Read the European Commission – Daily News in full here

Following an IFA lobby day of TDs & Senators on the sell-out EU Mercosur trade deal, and last night’s debate in the Dáil, IFA President Joe Healy said Fianna Fail has confirmed that they will vote against the Government on a Sinn Fein motion re the Mercosur deal due to be voted on tomorrow.

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IFA President Joe Healy said the re-appointment of Phil Hogan as Ireland’s EU Commissioner is an opportunity for Ireland to secure a portfolio that allows Ireland to have the maximum influence on EU policy.

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Since the Common Agricultural Policy (CAP) reform of 2013, the administrative costs linked to the CAP did not substantially increase for farmers, representing 2% of the total aid received. As for costs for national authorities, they are estimated at around 3% of the CAP budget, having increased by a third since the implementation of a new system to control and manage payments in 2013. Those are among the main findings of the study ‘Analysis of administrative burden arising from the CAP’, published today by the European Commission.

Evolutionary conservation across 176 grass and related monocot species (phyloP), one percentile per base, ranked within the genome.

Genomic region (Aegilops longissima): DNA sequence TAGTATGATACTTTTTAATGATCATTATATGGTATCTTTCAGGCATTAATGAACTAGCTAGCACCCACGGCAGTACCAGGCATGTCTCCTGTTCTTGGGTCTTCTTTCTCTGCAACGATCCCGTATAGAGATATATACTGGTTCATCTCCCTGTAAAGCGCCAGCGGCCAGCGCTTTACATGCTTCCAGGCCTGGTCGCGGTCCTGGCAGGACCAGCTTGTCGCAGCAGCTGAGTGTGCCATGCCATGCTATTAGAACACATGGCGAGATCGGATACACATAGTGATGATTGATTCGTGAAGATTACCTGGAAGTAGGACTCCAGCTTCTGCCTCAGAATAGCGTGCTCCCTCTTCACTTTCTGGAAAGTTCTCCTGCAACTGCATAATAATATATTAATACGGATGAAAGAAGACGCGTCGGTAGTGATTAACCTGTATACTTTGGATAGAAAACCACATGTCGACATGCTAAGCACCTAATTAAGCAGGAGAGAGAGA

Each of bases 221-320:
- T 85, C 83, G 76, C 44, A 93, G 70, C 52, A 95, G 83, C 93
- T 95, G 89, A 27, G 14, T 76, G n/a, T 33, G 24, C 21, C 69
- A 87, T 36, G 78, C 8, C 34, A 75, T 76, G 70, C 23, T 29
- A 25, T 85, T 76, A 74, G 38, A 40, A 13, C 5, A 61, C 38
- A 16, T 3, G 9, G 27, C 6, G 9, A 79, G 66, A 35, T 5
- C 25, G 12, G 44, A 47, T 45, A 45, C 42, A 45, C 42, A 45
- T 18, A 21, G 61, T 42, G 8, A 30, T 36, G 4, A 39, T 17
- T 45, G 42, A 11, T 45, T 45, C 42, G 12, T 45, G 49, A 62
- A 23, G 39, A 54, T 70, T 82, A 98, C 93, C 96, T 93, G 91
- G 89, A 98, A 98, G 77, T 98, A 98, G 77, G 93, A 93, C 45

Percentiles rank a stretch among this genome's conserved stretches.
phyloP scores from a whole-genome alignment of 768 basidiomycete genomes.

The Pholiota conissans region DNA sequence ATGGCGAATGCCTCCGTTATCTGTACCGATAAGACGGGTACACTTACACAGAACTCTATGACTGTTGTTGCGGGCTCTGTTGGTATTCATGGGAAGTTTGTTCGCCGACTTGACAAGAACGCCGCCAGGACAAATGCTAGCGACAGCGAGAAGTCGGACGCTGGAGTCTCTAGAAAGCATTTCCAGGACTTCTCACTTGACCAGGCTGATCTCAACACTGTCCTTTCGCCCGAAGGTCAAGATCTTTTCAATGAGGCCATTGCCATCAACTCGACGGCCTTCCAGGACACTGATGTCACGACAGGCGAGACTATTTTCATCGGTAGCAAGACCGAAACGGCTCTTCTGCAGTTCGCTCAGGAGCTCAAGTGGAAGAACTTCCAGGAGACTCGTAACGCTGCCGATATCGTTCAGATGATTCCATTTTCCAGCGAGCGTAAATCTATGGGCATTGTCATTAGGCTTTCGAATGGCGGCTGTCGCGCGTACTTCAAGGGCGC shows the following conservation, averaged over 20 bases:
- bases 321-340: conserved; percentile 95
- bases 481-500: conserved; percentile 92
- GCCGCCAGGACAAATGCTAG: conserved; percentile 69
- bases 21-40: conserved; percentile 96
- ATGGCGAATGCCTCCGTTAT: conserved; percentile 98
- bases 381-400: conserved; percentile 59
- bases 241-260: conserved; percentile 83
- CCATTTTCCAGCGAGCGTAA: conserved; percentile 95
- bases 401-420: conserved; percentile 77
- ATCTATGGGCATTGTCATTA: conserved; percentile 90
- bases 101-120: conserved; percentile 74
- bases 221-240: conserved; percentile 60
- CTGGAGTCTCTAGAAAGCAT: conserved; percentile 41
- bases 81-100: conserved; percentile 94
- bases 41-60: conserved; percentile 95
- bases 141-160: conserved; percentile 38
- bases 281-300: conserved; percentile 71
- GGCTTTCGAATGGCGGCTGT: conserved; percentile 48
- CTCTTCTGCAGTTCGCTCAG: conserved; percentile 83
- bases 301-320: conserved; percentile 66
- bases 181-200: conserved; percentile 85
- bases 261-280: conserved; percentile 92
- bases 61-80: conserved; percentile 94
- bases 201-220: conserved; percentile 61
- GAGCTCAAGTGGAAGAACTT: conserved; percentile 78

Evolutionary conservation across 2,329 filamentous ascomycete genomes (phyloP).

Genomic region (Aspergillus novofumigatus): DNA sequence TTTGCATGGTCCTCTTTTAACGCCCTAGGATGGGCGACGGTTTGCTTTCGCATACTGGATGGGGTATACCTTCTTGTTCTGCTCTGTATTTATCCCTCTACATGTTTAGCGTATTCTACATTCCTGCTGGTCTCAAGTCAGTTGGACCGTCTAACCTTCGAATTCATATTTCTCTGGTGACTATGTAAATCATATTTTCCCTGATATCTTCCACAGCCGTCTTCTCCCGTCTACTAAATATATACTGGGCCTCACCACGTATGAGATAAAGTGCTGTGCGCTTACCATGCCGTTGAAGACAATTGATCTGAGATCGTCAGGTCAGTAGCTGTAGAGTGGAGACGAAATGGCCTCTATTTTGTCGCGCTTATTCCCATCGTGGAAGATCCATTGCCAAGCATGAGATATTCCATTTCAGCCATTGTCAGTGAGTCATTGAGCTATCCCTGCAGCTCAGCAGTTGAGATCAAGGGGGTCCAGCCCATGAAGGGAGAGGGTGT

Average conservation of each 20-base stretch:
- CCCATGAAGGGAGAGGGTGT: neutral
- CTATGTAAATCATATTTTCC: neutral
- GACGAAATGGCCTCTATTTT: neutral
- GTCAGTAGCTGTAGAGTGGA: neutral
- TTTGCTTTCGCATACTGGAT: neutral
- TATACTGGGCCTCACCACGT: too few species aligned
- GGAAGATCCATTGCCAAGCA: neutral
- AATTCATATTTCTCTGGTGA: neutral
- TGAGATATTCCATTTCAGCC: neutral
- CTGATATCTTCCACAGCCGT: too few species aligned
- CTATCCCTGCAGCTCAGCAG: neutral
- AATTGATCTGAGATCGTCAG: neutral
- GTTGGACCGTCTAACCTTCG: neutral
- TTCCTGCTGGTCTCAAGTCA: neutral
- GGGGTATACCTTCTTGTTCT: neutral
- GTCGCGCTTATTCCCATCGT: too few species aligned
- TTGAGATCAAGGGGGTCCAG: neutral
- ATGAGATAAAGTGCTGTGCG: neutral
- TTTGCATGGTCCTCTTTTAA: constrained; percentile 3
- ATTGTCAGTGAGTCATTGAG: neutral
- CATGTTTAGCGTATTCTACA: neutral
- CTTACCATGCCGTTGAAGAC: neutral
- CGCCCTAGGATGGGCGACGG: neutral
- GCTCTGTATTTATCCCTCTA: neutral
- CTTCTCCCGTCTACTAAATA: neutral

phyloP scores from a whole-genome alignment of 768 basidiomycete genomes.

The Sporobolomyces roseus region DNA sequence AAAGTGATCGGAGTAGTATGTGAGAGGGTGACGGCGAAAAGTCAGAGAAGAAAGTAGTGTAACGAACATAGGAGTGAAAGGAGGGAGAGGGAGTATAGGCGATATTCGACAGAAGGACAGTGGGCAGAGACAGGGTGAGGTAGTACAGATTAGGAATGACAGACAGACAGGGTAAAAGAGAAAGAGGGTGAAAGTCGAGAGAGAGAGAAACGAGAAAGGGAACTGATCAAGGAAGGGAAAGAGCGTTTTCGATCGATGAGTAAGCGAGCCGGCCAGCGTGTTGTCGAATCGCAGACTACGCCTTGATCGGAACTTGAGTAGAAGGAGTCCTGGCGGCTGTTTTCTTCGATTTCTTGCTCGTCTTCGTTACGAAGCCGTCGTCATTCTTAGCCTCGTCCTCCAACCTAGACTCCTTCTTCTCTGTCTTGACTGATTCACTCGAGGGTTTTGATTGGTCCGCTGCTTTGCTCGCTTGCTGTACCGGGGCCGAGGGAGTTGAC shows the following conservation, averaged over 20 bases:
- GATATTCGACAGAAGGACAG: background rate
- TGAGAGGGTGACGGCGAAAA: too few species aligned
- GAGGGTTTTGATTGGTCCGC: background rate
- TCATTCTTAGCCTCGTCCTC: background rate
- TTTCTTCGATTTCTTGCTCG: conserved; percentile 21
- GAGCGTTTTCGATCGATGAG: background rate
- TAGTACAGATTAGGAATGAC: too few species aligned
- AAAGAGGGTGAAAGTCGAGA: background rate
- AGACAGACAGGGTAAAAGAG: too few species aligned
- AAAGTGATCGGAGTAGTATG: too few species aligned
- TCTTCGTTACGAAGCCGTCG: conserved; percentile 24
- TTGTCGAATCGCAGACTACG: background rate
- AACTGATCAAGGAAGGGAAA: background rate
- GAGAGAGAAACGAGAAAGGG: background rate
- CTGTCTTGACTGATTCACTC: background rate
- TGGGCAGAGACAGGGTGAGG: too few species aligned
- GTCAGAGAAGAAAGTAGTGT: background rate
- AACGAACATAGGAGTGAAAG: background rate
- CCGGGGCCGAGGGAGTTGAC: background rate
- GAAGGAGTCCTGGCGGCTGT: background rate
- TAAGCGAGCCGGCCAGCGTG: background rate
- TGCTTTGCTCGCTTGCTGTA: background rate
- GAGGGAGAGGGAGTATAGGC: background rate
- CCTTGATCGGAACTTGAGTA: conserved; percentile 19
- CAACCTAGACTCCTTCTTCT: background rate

The general objective of this study is to examine the costs and administrative burden, including the effectiveness and efficiency, of current systems for managing and controlling a large share of common agricultural policy (CAP) expenditure. Specifically, the study analyses and assesses different elements of the integrated administration and control system (IACS) as well as Land Parcel Identification System, related control mechanisms, and costs associated to cross-compliance. Cross-compliance is a set of basic rules, setting the standards for public, plant and animal health and animal welfare that farmers have to follow to receive income support.

According to the study, the CAP administrative costs are below or similar when compared with other EU policies. For example, the overall rate for the European Structural and Investment Funds (ESIF) are estimated at 4%, while the overall administrative costs of the EU represent around 6% of the total EU budget.

Furthermore, the study found that the average annual costs of IACS is estimated at €10 per hectare of utilised agricultural area (UAA). For the EU as a whole, this represents between €1.7 billion and €1.9 billion. This includes 14% linked to set-up costs, 12% to running costs, and 74% to management and control costs.